Dr. Jessica Slabaugh is a chiropractor at Ballas Chiropractic, specializing in sacro-occipital technique. Other techniques she and her partners and staff use include diversified adjusting, extremity adjusting, Thompson-drop technique, Cox flexion-distraction, acupuncture, dry needling, neuromuscular massage, Graston technique, and rehabilitative exercises. For more information or to inquire if a procedure is right for you, visit www.ballaschiropractic.com, or call 794.896.8080.
©Andybor | Dreamstime.com
The mind, body, and spirit are intimately connected. Because unhealthy thoughts and emotions can create a vicious cycle that leads to unhealthy physical patterns, we can choose a victorious path that includes a positive, healing, uplifting spiral. By mixing the ingredients of attitude and action, we can change the flavor of our own lives. Learn to nurture your body and soul to lead a more balanced life.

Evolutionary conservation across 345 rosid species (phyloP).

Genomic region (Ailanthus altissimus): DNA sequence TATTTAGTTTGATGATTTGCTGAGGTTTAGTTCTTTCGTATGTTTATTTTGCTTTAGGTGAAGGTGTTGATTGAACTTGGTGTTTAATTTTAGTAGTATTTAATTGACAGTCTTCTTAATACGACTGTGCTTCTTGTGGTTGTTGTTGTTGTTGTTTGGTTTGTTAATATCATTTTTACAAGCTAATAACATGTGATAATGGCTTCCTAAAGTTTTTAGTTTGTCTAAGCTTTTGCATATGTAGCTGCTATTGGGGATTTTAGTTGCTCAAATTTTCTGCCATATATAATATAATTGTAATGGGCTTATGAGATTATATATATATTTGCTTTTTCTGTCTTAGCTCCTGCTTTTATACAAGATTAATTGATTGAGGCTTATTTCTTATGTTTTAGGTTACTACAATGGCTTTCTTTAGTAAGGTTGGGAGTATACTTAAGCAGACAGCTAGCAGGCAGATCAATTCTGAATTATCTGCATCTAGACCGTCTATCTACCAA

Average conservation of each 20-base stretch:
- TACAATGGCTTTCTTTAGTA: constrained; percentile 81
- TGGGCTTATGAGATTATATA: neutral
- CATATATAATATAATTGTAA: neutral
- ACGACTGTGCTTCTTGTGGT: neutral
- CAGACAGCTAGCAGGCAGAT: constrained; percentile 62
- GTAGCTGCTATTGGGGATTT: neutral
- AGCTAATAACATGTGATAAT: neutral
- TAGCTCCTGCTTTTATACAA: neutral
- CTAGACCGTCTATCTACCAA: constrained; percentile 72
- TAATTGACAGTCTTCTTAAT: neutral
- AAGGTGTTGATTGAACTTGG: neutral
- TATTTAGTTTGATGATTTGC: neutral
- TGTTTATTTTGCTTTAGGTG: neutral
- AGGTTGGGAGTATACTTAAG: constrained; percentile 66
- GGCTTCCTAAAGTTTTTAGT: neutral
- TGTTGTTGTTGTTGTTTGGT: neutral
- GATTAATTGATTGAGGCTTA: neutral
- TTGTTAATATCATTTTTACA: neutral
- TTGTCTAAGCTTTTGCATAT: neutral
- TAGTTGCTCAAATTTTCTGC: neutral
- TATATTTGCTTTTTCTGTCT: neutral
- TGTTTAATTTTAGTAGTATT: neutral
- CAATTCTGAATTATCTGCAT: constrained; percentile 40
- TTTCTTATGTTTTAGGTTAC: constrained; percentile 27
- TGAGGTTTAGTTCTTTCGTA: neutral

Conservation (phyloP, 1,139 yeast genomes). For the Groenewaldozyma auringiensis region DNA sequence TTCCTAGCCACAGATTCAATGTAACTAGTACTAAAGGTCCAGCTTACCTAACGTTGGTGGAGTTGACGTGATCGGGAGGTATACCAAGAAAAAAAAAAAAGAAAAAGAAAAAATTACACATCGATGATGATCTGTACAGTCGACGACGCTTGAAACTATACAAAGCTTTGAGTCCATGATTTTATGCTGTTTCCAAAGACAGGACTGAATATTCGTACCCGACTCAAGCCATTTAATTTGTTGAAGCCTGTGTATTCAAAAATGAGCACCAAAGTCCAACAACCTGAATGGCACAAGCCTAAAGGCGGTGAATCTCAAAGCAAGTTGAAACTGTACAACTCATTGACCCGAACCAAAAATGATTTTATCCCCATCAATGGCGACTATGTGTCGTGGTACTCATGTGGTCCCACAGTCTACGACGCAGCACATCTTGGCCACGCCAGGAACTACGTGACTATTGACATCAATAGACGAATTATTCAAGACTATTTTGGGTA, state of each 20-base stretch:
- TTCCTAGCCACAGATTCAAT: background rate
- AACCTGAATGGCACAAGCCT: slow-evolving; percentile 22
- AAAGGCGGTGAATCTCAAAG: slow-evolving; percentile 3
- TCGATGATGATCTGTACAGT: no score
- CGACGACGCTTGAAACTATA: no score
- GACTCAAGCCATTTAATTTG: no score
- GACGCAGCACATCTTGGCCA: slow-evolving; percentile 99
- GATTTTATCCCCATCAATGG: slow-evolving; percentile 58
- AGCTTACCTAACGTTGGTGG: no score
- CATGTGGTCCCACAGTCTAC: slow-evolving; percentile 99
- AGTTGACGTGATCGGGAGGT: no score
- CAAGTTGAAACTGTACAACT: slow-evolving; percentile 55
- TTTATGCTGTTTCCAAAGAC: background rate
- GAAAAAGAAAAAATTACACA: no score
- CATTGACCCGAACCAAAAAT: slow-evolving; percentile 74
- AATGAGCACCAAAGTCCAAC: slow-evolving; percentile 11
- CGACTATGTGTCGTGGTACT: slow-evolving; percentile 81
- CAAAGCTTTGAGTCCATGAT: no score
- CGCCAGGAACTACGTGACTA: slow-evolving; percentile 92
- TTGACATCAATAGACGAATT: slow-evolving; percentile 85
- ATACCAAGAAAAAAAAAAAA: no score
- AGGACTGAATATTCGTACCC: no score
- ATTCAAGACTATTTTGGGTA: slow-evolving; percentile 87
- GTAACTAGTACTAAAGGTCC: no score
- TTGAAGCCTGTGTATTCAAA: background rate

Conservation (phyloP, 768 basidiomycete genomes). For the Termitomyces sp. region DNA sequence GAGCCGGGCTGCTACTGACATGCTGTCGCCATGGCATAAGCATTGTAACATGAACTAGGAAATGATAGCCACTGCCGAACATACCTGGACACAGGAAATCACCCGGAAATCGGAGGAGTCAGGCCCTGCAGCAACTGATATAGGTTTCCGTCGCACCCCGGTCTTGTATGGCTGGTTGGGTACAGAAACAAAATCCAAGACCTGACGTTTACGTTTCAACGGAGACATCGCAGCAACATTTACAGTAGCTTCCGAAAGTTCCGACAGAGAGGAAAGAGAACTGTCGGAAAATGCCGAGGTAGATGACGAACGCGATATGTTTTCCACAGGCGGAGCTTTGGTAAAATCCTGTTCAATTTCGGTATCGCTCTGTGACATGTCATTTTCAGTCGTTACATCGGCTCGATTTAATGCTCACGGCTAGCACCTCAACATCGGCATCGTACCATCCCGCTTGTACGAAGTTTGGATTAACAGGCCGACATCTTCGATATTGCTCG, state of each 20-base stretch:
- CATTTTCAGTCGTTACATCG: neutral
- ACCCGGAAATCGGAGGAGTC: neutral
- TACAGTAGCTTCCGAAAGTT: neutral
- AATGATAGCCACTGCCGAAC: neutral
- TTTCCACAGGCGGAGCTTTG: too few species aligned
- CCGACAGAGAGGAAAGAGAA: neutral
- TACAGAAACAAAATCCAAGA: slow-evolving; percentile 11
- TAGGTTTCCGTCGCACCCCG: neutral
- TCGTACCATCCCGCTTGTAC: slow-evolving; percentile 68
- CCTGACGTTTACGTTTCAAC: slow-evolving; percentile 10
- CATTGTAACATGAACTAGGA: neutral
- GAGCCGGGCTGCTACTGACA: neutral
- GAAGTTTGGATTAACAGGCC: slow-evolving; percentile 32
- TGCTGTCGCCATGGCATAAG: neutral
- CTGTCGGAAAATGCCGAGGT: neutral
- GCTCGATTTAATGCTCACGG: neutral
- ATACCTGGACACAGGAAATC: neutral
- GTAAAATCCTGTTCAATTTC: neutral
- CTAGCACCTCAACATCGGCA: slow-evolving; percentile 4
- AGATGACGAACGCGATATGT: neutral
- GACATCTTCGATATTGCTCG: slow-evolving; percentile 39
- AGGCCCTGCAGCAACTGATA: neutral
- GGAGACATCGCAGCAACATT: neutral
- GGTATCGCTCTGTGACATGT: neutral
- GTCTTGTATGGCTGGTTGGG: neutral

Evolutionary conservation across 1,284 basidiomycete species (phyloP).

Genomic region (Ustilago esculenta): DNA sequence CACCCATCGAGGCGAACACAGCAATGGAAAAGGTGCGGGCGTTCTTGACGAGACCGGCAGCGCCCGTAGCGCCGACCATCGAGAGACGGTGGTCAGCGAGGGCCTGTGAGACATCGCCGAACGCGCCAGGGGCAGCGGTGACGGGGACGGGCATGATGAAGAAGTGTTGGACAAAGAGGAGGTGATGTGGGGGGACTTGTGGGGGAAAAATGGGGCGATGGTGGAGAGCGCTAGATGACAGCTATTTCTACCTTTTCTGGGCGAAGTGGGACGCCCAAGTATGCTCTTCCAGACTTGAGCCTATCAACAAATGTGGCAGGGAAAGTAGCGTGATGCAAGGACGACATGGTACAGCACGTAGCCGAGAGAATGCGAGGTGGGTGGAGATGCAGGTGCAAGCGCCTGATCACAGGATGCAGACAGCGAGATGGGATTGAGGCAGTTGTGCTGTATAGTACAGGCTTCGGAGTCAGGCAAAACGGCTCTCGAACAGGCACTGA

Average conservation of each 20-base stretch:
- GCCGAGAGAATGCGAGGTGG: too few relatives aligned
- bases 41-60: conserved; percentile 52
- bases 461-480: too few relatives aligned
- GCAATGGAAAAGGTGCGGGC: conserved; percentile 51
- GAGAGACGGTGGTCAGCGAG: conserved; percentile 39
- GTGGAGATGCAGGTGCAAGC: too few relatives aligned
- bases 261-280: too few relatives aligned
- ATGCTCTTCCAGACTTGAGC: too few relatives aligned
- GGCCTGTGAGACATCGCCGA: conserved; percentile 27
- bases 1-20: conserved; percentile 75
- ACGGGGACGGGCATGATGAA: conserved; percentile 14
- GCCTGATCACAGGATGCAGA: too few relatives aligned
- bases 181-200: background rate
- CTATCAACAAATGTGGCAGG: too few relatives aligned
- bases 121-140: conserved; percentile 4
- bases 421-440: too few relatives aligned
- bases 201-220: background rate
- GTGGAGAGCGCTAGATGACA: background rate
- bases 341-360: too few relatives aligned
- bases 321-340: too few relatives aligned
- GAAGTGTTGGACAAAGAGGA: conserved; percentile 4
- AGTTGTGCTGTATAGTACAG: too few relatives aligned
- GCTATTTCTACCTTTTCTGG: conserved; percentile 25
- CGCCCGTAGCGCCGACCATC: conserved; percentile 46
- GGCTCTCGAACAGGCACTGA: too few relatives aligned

MAY 2016 |
Covington At LKN - Denver
Woodland Hills - Mooresville
New Construction! Craftsman style 2 story Landis Reed home with 4BRs/2.5 Baths. Many upgrades incl. H/W floors, 42” cabinets and Roman shower in Owner’s bath. MOVE IN READY. MLS # 3072300
2BR/2Bath ranch townhome. No stairs, no steps and no lawn maintenance. MLS # 3150009
Lovely 5+ acre home site in a prime Southwest Charlotte community. 1300 acres with a 17 acre amenity site including Lodge, tennis, swimming and nature trails. Convenient to uptown and the airport. $179,900
3BR/2 bath ranch townhome. Custom details. Handicap accessible. Move in ready! MLS # 3118361
Skybrook – Huntersville
3BRS/2 bath – 2 Story/Basement Townhome Outstanding condition. Many upgrades. Cabarrus Co. taxes and schools MLS # 3150632
The Sanctuary – Charlotte
MLS # 3145124
MLS # 3154318
Dominion Village – Charlotte
Dominion Village - Charlotte
Beautiful 2 Story/finished basement home 4 BRS/3.5 Baths – Meticulously maintained Great location and great schools!